THE GUARDIAN, Monday, March 24, 2008
Contrary to widespread information that all contractors handling the National Integrated Power Projects (NIPPs) have been paid, one of the contractors, Rockson Engineering, stated at the weekend that the Federal Government was actually owing them about N12 billion for the job done so far.
The Managing Director of the Port Harcourt based engineering firm, Sir Johnson Arumemi, at the weekend, insisted that the company had not defaulted in its contractual obligations to the government since the completion date for all the four power stations being handled by the company is 2009.
Arumemi said that lack of payment for the job done so far on the various projects handled by the company and administrative bureaucracy in the Ministry of Energy (Power), Power Holding Company of Nigeria (PHCN), Niger Delta PHCN, the Central Bank of Nigeria (CBN) and other related ministries such as the Ministry of Transportation has held back the pace of work and may ultimately affect the delivery date for the plants.
Arumemi stated this at the weekend after the company had taken some journalists on a tour of all the power projects being handled by it and the consignment stacked at Onne Port in Rivers State.
He explained that though Letters of Credits (LCs) were opened for some of the projects, indicating that government had guaranteed the funding of the projects, such LCs did not translate to cash or payment.
Rockson Engineering is handling four of the nine power projects initiated by former President Olusegun Obasanjo located in Alaoji in Abia State, Omoku in Rivers State, Gbarain/Ubie in Bayelsa State and Egbema in Imo State.
In all, the total cost of the projects is about $1.2 billion (N141.6 billion). The Managing Director stated that the contracts were structured in such a way that the contractor must complete the job in stages to be able to draw from LCs after approval by the government's consultant to the projects and other agencies.
He said that Rockson Engineering had not been able to draw from the account because the CBN and Ministry of Energy (Power) have refused to sign the relevant documents for the release of funds.
According to him, over 125 containers of power plant equipment in respect of Alaoji Thermal Plant in Abia State, Egbema Thermal Power Plant, Gbarain/Ubie and Omoku Power Station are still lying at the Onne Port, yet to be cleared due to bureaucratic bottlenecks.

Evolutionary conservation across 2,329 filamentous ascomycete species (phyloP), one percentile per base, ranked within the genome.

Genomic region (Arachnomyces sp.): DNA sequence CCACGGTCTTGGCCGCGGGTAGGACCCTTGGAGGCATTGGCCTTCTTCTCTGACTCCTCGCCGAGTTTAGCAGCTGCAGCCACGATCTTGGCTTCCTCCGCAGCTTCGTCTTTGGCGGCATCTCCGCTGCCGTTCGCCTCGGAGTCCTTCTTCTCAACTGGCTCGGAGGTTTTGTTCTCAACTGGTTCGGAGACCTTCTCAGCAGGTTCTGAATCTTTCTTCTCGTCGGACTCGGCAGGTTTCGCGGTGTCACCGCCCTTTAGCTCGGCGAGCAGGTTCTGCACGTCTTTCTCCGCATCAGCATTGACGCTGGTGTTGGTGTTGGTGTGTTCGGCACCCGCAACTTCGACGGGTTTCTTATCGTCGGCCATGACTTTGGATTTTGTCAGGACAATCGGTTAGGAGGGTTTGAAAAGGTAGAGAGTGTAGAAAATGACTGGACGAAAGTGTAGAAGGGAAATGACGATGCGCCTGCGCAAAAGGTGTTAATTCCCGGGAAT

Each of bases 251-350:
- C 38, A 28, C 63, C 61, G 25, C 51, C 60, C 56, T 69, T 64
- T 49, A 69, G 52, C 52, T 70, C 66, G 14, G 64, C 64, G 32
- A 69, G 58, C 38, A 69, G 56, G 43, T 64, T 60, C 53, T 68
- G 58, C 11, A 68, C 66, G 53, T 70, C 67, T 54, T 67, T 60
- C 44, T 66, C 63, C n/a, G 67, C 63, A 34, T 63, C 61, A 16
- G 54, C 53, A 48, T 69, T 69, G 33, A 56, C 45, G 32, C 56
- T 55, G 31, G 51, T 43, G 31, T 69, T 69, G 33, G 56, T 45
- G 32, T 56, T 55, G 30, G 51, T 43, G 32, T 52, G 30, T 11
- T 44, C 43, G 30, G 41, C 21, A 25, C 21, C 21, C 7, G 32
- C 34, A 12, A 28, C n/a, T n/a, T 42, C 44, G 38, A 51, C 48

He added that the Gas and Steam Turbines for Alaoji Power Station were also stacked at Onne Port in Rivers State because government had failed on its part of the contract to upgrade the Imo River bridge before the equipment weighing over 260 tonnes could be transported to the site and installed.
He also pointed out that payment for additional jobs such as relocation of transmission line in Alaoji, conversion to combined cycle plant instead of single cycle plant as well as civil works for phase two of the Alaoji projects had not been paid by the government. He put the demurrage on the imported equipment lying at Onne Port at over 600 million euros (about N106.8 billion)
The chairman of the company, Senator Aniete Okon, said warranty on the equipment supplied by General Electric (GE) was running out as they were supposed to have been cleared at the ports and installed since the last quarter of 2007. Okon said all attempts to get the Ministry of Energy (Power) and PHCN to facilitate the process of clearing the equipment even with the intervention of the House of Representatives Committee on Power and Steel in December last year with the Minister of State for Energy responsible for Power, Hajia Fatima Balarabe-Ibrahim, failed to produce the desired results.
Also speaking with journalists on the issue at the site of one of the projects in Alaoji, Site Manager, Mr. Graham Jubb, said without gas and steam turbines coming out of the port, there was nothing the contractor could do, adding that if the equipment were moved to site this month, in another nine months the Alaoji Power Plant would supply power to the national grid system.
"It is frustrating that we can't install the gas turbine (GT) and the steam turbine (ST) because they are held up at Onne Port. I think they have done well considering the amount of work so far completed on site," Jubb stated.
PHCN Site Manager at Alaoji, Okey O. Udeh admitted that since the commencement of the project, no PHCN official or the Ministry of Energy (Power) has visited the site, pointing out that with the level of work at the site if the GT and ST were moved to site on schedule it would facilitate the early completion of the project.
Arumemi said his company had severally invited the House Committee to visit all their sites but it was only Egbema they visited during which the company was commended for the job done, adding that it was therefore embarrassing to hear that the money had been paid and no work was done.
According to him, even after signing the contract it could not have been effected immediately because in such Engineering, Procurement and Construction contract (EPC), 75 per cent of the funds will go into offshore procurement since those machines cannot be obtained off the shelf. He, therefore, urged the committee that before concluding its assignment, it should visit all the sites being handled by Rockson Engineering and tell Nigerians what it actually saw on ground.
Another crucial issue raised by Arumemi was gas to power the project, noting that the natural resources were available and hoped that the relevant agency would commence work early enough to supply gas to the plants.
The Managing Director said before all the equipment were shipped into the country, officials of PHCN and NIPP were at the factory overseas to witness the factory tests and were satisfied with the results before moving into the country. "As we speak now some PHCN officials are still abroad on this factory test on the gas and steam turbines for these projects," Arumemi said.